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Old 01-06-2011, 04:22 PM   #11
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If it is possible for you, you should source out a restaurant cutlery supplier. A company that rents and sharpens knives will also sell used, sharpened ones. I have bought a professional cleaver, 8 inch chef and a boning knife all for 30 bucks. They are as good as you will ever need.

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Old 01-06-2011, 11:56 PM   #12
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Originally Posted by bakechef View Post
Victorinox Forschner, or Dexter Russell are your best bets for low cost high quality knives. These knives are used in professional environments and really take a beating there. They are made to be comfortable to use (although this is subjective). I have Wusthoff knives but if I had to replace them it would be with one of these brands because they would easily fit into my budget and last a long time (the Wusthoff were a gift, couldn't have afforded this set myself)

If you have a restaurant supply store nearby go check out their knives, chances are they will have one or both of these brands.
I'll second this post. I know two professional chefs who use Victorinox Forschners. Their steel is excellent and, being a bit softer on the Rockwell scale than Wustoffs, are easier to keep steeled and edged.

I use a 12" Victorinox in my kitchen for cabbage, melons, etc. when I'm in need of a bigger knife than my 10" Sab. I also use the 12" Victorinox, and a 10" Victorinox, for cutting game (chops, roasts, etc) after I've made the largest cuts with my Old Hickory 14 and 16" butcher knives.

The composite handle doesn't squirrel all over in the blood and gore like the Sabs, Wustoffs, etc. The grips remain secure and firm in my hands in these messy situations. They'll do the same for you.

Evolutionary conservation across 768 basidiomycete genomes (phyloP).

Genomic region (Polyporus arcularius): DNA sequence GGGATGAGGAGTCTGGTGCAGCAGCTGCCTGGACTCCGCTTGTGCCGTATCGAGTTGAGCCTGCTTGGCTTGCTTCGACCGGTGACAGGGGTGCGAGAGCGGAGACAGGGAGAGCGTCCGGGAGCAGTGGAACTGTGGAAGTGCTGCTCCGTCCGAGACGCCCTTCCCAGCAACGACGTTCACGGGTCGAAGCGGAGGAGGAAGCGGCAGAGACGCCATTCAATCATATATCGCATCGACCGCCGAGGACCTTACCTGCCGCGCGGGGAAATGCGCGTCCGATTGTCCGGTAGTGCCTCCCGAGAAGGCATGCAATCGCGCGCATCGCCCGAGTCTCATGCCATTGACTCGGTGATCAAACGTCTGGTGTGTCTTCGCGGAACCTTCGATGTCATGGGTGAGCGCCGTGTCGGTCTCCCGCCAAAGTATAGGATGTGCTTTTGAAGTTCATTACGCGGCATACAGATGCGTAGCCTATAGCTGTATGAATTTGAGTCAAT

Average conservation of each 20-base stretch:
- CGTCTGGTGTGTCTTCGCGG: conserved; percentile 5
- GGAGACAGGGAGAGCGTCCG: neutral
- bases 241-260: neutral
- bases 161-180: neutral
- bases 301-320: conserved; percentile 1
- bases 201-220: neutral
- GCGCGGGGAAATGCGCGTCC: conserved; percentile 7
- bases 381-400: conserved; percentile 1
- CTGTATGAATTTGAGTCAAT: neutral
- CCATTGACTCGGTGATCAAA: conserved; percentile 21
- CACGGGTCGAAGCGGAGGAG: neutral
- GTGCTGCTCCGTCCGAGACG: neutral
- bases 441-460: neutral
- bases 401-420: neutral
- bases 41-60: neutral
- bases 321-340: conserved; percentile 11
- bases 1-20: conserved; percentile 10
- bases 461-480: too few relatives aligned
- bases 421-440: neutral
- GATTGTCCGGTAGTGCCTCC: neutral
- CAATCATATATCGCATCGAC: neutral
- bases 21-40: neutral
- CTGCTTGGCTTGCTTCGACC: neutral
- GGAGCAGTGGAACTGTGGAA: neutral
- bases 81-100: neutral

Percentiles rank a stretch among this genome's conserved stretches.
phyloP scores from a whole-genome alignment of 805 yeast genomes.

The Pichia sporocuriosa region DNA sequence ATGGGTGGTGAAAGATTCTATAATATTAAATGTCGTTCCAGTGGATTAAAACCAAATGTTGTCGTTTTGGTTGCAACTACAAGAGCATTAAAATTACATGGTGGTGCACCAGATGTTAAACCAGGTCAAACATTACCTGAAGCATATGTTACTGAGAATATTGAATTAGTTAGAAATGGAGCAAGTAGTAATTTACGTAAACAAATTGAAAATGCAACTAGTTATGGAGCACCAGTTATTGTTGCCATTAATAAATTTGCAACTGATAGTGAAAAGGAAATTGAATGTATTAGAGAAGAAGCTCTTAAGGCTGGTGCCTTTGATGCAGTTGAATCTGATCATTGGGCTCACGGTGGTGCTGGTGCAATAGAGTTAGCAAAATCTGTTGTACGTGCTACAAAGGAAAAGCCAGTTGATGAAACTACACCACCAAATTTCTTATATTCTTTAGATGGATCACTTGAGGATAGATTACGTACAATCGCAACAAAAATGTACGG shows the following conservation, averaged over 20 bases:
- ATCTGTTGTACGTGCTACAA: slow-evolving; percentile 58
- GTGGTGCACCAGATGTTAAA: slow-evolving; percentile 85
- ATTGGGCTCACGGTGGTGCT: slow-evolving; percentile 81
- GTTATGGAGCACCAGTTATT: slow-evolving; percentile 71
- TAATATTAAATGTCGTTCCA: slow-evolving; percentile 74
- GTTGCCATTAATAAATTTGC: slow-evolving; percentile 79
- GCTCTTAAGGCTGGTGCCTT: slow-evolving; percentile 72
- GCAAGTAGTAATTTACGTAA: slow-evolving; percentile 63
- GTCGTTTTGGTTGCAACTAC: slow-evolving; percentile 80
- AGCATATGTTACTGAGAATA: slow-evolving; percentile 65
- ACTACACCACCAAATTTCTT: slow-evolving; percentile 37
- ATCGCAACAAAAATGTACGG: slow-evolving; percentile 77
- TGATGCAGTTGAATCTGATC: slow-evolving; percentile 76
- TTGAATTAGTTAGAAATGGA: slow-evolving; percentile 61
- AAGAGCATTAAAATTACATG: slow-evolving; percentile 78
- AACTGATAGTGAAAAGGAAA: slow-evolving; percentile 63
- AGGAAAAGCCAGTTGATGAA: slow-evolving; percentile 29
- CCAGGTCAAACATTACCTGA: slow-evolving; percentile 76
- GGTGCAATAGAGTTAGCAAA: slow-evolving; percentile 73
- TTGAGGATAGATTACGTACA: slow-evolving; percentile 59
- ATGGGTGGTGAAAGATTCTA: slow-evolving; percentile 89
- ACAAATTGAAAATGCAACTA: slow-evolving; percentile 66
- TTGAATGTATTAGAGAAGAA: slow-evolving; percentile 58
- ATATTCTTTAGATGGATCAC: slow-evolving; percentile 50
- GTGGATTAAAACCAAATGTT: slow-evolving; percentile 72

This goes double for large fish.

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Old 01-10-2011, 07:54 AM   #13
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Is a pairing knife with a standard blade or a serrated blade more useful in the home kitchen?

Thanks for all your input.

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Old 01-10-2011, 08:32 AM   #14
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For me a paring knife is more useful IMO. I use a serrated blade (aka bread knife) for slicing bread and pineapples and that is about it. And if I really had to then a sharp chefs knife could do both of those things just fine. A paring knife compliments a chefs knife for jobs that need detailed work or fine movements. When I used to have to cut grapes in half for my kids I would reach for my paring knife. Yes my chefs knife would have worked for that as well, but I was able to move faster with the paring knife.

Get your chefs knife first. You can always get a bread knife or paring knife later on down the road. For now, you should be able to use your chefs knife for just about everything and as you work you will start to realize when you would appreciate having a bread or paring knife. You will then know for you which will be more important.
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Old 01-10-2011, 12:32 PM   #15
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I was planning on getting this Victorinox paring knife: http://www.amazon.com/gp/product/B00...=ATVPDKIKX0DER

but the Kuhn Rikon Paring knife gets great reviews (in all colors) http://www.amazon.com/gp/product/B00...=ATVPDKIKX0DER.

It's hard to tell from the pics but the handle on the Kuhn Rikon looks shorter than the Victorinox.

Any thoughts on these two?

Thanks for your help and your patience.

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Old 01-10-2011, 03:48 PM   #16
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The Kuhn Rikon is a really nice little knife. It fits very securely in the supplied "saya" and holds an edge pretty well. It's definitely a cut above the Victorinox (no pun intended). That said both are nice little knives.

If we're not supposed to eat animals, then how come they're made out of meat?
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